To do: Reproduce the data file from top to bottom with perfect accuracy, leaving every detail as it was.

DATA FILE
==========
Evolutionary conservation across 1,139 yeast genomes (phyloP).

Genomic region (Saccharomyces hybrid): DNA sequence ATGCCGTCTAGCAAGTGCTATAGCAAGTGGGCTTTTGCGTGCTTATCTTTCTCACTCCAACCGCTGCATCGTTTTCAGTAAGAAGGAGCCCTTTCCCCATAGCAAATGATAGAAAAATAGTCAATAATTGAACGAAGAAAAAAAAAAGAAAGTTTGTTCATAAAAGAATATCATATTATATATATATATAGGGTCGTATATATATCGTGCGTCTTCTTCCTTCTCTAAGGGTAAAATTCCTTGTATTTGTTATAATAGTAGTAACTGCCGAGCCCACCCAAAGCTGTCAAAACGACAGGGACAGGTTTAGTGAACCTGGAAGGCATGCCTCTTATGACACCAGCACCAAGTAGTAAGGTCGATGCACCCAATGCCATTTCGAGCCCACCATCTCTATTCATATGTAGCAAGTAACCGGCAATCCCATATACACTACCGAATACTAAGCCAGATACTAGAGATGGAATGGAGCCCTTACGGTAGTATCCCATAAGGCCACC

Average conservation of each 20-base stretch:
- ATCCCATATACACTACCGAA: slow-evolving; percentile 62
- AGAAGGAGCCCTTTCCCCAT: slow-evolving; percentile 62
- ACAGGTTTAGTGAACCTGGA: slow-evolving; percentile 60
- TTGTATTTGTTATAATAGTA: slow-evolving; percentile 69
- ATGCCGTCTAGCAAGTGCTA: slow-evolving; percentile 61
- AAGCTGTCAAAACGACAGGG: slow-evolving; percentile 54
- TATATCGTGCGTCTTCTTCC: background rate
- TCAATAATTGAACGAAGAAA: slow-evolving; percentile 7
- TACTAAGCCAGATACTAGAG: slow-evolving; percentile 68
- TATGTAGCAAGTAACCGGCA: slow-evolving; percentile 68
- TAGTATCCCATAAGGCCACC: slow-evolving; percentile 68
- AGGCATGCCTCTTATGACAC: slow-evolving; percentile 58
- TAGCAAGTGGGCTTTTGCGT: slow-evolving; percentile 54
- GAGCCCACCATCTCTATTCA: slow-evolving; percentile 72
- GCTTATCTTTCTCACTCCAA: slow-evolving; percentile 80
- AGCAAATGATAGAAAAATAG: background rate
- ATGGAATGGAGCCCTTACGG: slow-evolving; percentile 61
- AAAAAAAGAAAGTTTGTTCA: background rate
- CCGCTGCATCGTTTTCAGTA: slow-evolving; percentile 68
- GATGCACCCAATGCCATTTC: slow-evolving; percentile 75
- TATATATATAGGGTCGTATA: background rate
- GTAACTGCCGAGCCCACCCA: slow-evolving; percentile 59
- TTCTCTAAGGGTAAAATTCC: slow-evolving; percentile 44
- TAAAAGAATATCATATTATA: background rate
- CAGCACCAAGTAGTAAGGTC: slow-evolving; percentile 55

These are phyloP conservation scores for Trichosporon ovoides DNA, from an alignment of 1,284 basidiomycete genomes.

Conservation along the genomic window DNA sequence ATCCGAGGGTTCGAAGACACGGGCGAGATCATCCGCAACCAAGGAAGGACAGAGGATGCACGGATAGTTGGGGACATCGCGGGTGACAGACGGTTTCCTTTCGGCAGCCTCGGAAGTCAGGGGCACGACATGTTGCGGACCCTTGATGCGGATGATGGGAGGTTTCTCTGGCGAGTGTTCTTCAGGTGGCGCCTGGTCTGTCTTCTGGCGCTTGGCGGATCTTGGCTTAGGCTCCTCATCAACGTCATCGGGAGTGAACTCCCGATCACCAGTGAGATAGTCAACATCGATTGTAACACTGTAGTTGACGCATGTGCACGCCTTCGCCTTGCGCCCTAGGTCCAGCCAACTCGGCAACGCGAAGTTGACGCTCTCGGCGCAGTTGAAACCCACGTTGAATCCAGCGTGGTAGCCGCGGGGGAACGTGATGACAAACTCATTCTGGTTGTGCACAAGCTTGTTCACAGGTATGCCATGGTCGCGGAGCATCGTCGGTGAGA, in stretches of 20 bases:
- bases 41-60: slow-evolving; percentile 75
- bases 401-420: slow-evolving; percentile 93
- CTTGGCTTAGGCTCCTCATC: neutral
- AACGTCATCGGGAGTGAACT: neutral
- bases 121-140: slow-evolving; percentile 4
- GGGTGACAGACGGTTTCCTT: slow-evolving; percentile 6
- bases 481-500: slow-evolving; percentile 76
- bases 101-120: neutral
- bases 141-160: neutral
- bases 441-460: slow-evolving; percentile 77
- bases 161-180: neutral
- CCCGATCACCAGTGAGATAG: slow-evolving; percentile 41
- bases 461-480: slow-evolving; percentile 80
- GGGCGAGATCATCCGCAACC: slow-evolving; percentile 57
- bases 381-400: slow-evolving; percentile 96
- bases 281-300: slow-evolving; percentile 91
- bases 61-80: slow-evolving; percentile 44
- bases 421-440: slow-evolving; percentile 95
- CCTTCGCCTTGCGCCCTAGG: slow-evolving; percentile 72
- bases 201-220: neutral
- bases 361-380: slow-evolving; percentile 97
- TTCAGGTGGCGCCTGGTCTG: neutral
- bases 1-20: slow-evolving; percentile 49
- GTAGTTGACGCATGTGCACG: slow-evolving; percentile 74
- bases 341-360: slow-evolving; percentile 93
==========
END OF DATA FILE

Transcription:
Evolutionary conservation across 1,139 yeast genomes (phyloP).

Genomic region (Saccharomyces hybrid): DNA sequence ATGCCGTCTAGCAAGTGCTATAGCAAGTGGGCTTTTGCGTGCTTATCTTTCTCACTCCAACCGCTGCATCGTTTTCAGTAAGAAGGAGCCCTTTCCCCATAGCAAATGATAGAAAAATAGTCAATAATTGAACGAAGAAAAAAAAAAGAAAGTTTGTTCATAAAAGAATATCATATTATATATATATATAGGGTCGTATATATATCGTGCGTCTTCTTCCTTCTCTAAGGGTAAAATTCCTTGTATTTGTTATAATAGTAGTAACTGCCGAGCCCACCCAAAGCTGTCAAAACGACAGGGACAGGTTTAGTGAACCTGGAAGGCATGCCTCTTATGACACCAGCACCAAGTAGTAAGGTCGATGCACCCAATGCCATTTCGAGCCCACCATCTCTATTCATATGTAGCAAGTAACCGGCAATCCCATATACACTACCGAATACTAAGCCAGATACTAGAGATGGAATGGAGCCCTTACGGTAGTATCCCATAAGGCCACC

Average conservation of each 20-base stretch:
- ATCCCATATACACTACCGAA: slow-evolving; percentile 62
- AGAAGGAGCCCTTTCCCCAT: slow-evolving; percentile 62
- ACAGGTTTAGTGAACCTGGA: slow-evolving; percentile 60
- TTGTATTTGTTATAATAGTA: slow-evolving; percentile 69
- ATGCCGTCTAGCAAGTGCTA: slow-evolving; percentile 61
- AAGCTGTCAAAACGACAGGG: slow-evolving; percentile 54
- TATATCGTGCGTCTTCTTCC: background rate
- TCAATAATTGAACGAAGAAA: slow-evolving; percentile 7
- TACTAAGCCAGATACTAGAG: slow-evolving; percentile 68
- TATGTAGCAAGTAACCGGCA: slow-evolving; percentile 68
- TAGTATCCCATAAGGCCACC: slow-evolving; percentile 68
- AGGCATGCCTCTTATGACAC: slow-evolving; percentile 58
- TAGCAAGTGGGCTTTTGCGT: slow-evolving; percentile 54
- GAGCCCACCATCTCTATTCA: slow-evolving; percentile 72
- GCTTATCTTTCTCACTCCAA: slow-evolving; percentile 80
- AGCAAATGATAGAAAAATAG: background rate
- ATGGAATGGAGCCCTTACGG: slow-evolving; percentile 61
- AAAAAAAGAAAGTTTGTTCA: background rate
- CCGCTGCATCGTTTTCAGTA: slow-evolving; percentile 68
- GATGCACCCAATGCCATTTC: slow-evolving; percentile 75
- TATATATATAGGGTCGTATA: background rate
- GTAACTGCCGAGCCCACCCA: slow-evolving; percentile 59
- TTCTCTAAGGGTAAAATTCC: slow-evolving; percentile 44
- TAAAAGAATATCATATTATA: background rate
- CAGCACCAAGTAGTAAGGTC: slow-evolving; percentile 55

These are phyloP conservation scores for Trichosporon ovoides DNA, from an alignment of 1,284 basidiomycete genomes.

Conservation along the genomic window DNA sequence ATCCGAGGGTTCGAAGACACGGGCGAGATCATCCGCAACCAAGGAAGGACAGAGGATGCACGGATAGTTGGGGACATCGCGGGTGACAGACGGTTTCCTTTCGGCAGCCTCGGAAGTCAGGGGCACGACATGTTGCGGACCCTTGATGCGGATGATGGGAGGTTTCTCTGGCGAGTGTTCTTCAGGTGGCGCCTGGTCTGTCTTCTGGCGCTTGGCGGATCTTGGCTTAGGCTCCTCATCAACGTCATCGGGAGTGAACTCCCGATCACCAGTGAGATAGTCAACATCGATTGTAACACTGTAGTTGACGCATGTGCACGCCTTCGCCTTGCGCCCTAGGTCCAGCCAACTCGGCAACGCGAAGTTGACGCTCTCGGCGCAGTTGAAACCCACGTTGAATCCAGCGTGGTAGCCGCGGGGGAACGTGATGACAAACTCATTCTGGTTGTGCACAAGCTTGTTCACAGGTATGCCATGGTCGCGGAGCATCGTCGGTGAGA, in stretches of 20 bases:
- bases 41-60: slow-evolving; percentile 75
- bases 401-420: slow-evolving; percentile 93
- CTTGGCTTAGGCTCCTCATC: neutral
- AACGTCATCGGGAGTGAACT: neutral
- bases 121-140: slow-evolving; percentile 4
- GGGTGACAGACGGTTTCCTT: slow-evolving; percentile 6
- bases 481-500: slow-evolving; percentile 76
- bases 101-120: neutral
- bases 141-160: neutral
- bases 441-460: slow-evolving; percentile 77
- bases 161-180: neutral
- CCCGATCACCAGTGAGATAG: slow-evolving; percentile 41
- bases 461-480: slow-evolving; percentile 80
- GGGCGAGATCATCCGCAACC: slow-evolving; percentile 57
- bases 381-400: slow-evolving; percentile 96
- bases 281-300: slow-evolving; percentile 91
- bases 61-80: slow-evolving; percentile 44
- bases 421-440: slow-evolving; percentile 95
- CCTTCGCCTTGCGCCCTAGG: slow-evolving; percentile 72
- bases 201-220: neutral
- bases 361-380: slow-evolving; percentile 97
- TTCAGGTGGCGCCTGGTCTG: neutral
- bases 1-20: slow-evolving; percentile 49
- GTAGTTGACGCATGTGCACG: slow-evolving; percentile 74
- bases 341-360: slow-evolving; percentile 93